Knee Sprain

Your exam shows you have a sprained knee. Symptoms include pain, swelling, and difficulty bearing weight on the injured side. The knee joint is supported by 4 major ligaments and 2 cartilages. Injury to any of these can make the knee unstable.


Incomplete tears of the knee ligaments often heal without surgery if they are given proper rest and support. However, surgery may be needed with more severe knee sprains, because this can lead to long-term disability. Serious knee injuries are often evaluated and treated with surgery that uses a thin, lighted tube (arthroscope). This allows for a more accurate diagnosis, better treatment, and reduced disability.


  • Follow any weight-bearing instructions from your caregiver. Do not bear any weight if you were told not to.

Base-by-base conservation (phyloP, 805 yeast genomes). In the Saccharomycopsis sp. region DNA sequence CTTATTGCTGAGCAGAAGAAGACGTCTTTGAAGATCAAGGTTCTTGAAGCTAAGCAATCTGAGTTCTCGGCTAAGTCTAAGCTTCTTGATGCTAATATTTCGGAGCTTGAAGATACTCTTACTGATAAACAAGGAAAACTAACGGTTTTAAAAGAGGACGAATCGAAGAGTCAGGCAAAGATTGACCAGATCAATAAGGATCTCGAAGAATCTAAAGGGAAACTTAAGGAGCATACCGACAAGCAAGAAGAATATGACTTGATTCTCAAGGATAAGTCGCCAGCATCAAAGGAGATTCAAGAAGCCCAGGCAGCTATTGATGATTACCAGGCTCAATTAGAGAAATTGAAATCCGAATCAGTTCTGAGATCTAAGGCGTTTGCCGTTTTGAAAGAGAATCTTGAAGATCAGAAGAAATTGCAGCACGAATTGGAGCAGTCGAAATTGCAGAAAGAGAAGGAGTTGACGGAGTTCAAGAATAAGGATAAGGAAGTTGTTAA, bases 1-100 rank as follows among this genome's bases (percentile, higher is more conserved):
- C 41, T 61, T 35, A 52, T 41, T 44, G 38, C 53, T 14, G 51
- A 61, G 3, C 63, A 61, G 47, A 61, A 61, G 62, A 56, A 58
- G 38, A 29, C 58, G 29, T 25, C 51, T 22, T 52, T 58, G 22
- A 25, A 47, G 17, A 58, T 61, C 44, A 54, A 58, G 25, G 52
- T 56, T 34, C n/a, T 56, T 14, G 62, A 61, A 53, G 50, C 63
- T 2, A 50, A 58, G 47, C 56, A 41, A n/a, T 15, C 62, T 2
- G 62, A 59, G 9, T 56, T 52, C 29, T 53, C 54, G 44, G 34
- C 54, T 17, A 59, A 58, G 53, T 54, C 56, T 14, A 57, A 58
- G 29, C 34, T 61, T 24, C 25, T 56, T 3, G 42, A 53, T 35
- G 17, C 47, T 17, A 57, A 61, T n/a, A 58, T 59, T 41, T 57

• Knee splints and compression bandages will reduce motion, pain, and swelling. Do not remove your knee splint or bandage until your caregiver approves.

  • Rest the injured leg as much as possible.

  • Raise (elevate) the injured leg above the level of the heart to reduce swelling.

  • Put ice on the injured area.

  • Put ice in a plastic bag.

  • Place a towel between your skin and the bag.

  • Leave the ice on for 15 to 20 minutes at a time, every 1 to 2 hours while awake.

  • Medicine to reduce inflammation and pain is often helpful.

  • Follow up with your caregiver as directed.


  • Pain gets worse. This may be a sign of a broken (fractured) bone.

  • Your injury is not improving after 1 week of treatment. Persistent pain and swelling, reduced motion, and locking or giving way of the knee means you need to see an orthopedic specialist.